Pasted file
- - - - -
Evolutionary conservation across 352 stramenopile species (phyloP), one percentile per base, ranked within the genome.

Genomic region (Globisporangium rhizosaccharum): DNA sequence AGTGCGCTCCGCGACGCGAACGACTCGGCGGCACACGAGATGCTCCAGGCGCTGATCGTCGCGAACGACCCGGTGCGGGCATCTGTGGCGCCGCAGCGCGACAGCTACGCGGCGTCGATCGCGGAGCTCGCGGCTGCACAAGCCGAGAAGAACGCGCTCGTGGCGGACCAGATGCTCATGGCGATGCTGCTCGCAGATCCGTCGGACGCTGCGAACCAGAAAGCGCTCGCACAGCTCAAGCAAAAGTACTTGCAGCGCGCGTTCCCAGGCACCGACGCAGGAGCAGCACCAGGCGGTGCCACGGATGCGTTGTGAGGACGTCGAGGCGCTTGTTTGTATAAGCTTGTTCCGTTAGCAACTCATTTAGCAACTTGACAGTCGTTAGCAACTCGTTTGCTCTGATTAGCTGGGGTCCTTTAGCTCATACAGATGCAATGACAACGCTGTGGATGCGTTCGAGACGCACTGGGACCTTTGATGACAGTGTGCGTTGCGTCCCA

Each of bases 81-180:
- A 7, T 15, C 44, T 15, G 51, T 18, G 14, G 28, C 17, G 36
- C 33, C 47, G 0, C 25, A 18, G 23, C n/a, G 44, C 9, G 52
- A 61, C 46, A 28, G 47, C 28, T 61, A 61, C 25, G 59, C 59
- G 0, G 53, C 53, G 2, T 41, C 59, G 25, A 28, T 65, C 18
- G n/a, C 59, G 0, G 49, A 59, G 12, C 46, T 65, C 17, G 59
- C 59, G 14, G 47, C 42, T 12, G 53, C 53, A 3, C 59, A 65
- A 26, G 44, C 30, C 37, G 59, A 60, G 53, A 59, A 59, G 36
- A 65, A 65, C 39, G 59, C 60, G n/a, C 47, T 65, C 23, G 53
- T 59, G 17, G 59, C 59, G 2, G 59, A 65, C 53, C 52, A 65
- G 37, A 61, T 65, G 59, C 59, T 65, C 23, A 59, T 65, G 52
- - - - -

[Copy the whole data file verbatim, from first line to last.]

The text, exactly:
Evolutionary conservation across 352 stramenopile species (phyloP), one percentile per base, ranked within the genome.

Genomic region (Globisporangium rhizosaccharum): DNA sequence AGTGCGCTCCGCGACGCGAACGACTCGGCGGCACACGAGATGCTCCAGGCGCTGATCGTCGCGAACGACCCGGTGCGGGCATCTGTGGCGCCGCAGCGCGACAGCTACGCGGCGTCGATCGCGGAGCTCGCGGCTGCACAAGCCGAGAAGAACGCGCTCGTGGCGGACCAGATGCTCATGGCGATGCTGCTCGCAGATCCGTCGGACGCTGCGAACCAGAAAGCGCTCGCACAGCTCAAGCAAAAGTACTTGCAGCGCGCGTTCCCAGGCACCGACGCAGGAGCAGCACCAGGCGGTGCCACGGATGCGTTGTGAGGACGTCGAGGCGCTTGTTTGTATAAGCTTGTTCCGTTAGCAACTCATTTAGCAACTTGACAGTCGTTAGCAACTCGTTTGCTCTGATTAGCTGGGGTCCTTTAGCTCATACAGATGCAATGACAACGCTGTGGATGCGTTCGAGACGCACTGGGACCTTTGATGACAGTGTGCGTTGCGTCCCA

Each of bases 81-180:
- A 7, T 15, C 44, T 15, G 51, T 18, G 14, G 28, C 17, G 36
- C 33, C 47, G 0, C 25, A 18, G 23, C n/a, G 44, C 9, G 52
- A 61, C 46, A 28, G 47, C 28, T 61, A 61, C 25, G 59, C 59
- G 0, G 53, C 53, G 2, T 41, C 59, G 25, A 28, T 65, C 18
- G n/a, C 59, G 0, G 49, A 59, G 12, C 46, T 65, C 17, G 59
- C 59, G 14, G 47, C 42, T 12, G 53, C 53, A 3, C 59, A 65
- A 26, G 44, C 30, C 37, G 59, A 60, G 53, A 59, A 59, G 36
- A 65, A 65, C 39, G 59, C 60, G n/a, C 47, T 65, C 23, G 53
- T 59, G 17, G 59, C 59, G 2, G 59, A 65, C 53, C 52, A 65
- G 37, A 61, T 65, G 59, C 59, T 65, C 23, A 59, T 65, G 52